Tanning, because of its association with skin cancer, is a dangerous behavior. A new Yale School of Public Health (YSPH) study out in March is adding a new concern related to tanning. The YSPH study is saying that tanning may also lead to “other addictive behaviors.”
Published in the Journal of European Academy of Dermatology and Venereology, the study surveyed 499 white, non-Hispanic males, and females who had previously tanned indoors or outdoors. The study revealed, “participants who were tanning dependent were six times as likely to be dependent on alcohol, five times more likely to exhibit ‘exercise addiction,’ and three times as likely to suffer from Seasonal Affective Disorder (SAD).”
Addiction involves an intense craving for something, and the need to use it supersedes the negative effects or adverse consequences. Addiction is believed to be rooted in a change in the brain structure and function caused over time as the brain goes through a series of changes in response to recognition of pleasure. The brain then seeks this pleasure and creates a drive toward the compulsive behavior that becomes the addiction.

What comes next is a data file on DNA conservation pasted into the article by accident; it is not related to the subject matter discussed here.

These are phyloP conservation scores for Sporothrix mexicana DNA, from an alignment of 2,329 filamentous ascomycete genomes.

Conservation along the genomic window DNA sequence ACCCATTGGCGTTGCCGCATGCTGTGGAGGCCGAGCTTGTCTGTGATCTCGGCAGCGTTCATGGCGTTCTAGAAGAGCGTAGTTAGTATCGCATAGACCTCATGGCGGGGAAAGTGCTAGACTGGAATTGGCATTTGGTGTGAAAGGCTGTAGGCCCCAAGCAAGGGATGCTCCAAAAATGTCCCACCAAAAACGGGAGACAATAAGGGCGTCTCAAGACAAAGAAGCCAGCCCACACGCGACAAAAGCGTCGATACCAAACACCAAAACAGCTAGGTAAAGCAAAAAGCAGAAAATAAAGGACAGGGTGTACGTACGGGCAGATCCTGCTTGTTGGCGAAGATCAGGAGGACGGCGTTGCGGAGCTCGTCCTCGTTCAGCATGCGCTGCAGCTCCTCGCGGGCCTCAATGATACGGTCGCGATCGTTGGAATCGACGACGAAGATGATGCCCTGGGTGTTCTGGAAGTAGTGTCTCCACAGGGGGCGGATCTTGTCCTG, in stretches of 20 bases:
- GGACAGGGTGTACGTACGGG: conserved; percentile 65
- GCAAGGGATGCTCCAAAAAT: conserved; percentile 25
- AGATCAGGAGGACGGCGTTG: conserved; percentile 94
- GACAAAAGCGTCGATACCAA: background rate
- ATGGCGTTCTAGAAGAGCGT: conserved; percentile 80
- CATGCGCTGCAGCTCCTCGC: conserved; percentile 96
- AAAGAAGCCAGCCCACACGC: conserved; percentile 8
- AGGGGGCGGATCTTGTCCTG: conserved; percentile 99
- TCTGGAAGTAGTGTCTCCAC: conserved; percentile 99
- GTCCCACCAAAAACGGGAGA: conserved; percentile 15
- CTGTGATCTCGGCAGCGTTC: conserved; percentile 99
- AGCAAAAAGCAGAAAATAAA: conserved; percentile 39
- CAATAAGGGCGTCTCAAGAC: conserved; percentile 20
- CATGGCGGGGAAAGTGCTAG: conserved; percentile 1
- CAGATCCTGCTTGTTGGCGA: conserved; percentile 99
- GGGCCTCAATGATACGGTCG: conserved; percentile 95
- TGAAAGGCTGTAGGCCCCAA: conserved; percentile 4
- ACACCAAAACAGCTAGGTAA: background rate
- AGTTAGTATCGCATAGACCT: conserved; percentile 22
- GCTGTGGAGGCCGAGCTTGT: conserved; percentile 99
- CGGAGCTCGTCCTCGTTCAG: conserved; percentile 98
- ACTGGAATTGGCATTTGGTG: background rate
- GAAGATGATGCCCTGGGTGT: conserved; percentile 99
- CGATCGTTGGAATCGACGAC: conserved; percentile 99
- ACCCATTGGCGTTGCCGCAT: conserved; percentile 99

Tanning is dangerous and currently many states are enacting legislation to protect young people. The associated risk between tanning beds and skin cancer is strong. The Melanoma Foundation says tanning “increases the risk of melanoma associated with tanning bed use 59% for people whose first exposure to artificial UV rays in a tanning bed occurred before age 35 years. That risk increases with the number of tanning bed sessions per year. Melanoma, the deadliest form of skin cancer, kills one person every 50 minutes.”
Even though tanning beds are known to be dangerous many continue to use them still, and according to the study, the users are exhibiting a dependency to tanning. Researchers say that the connections between tanning dependence and other disorders revealed by the study represent an opportunity for clinicians to address those related conditions.
Information contained in this blog is intended for educational purposes only. It is not intended as medical or psychiatric advice for individual conditions or treatment and does not substitute for a medical or psychiatric examination. A psychiatrist must make a determination about any treatment or prescription.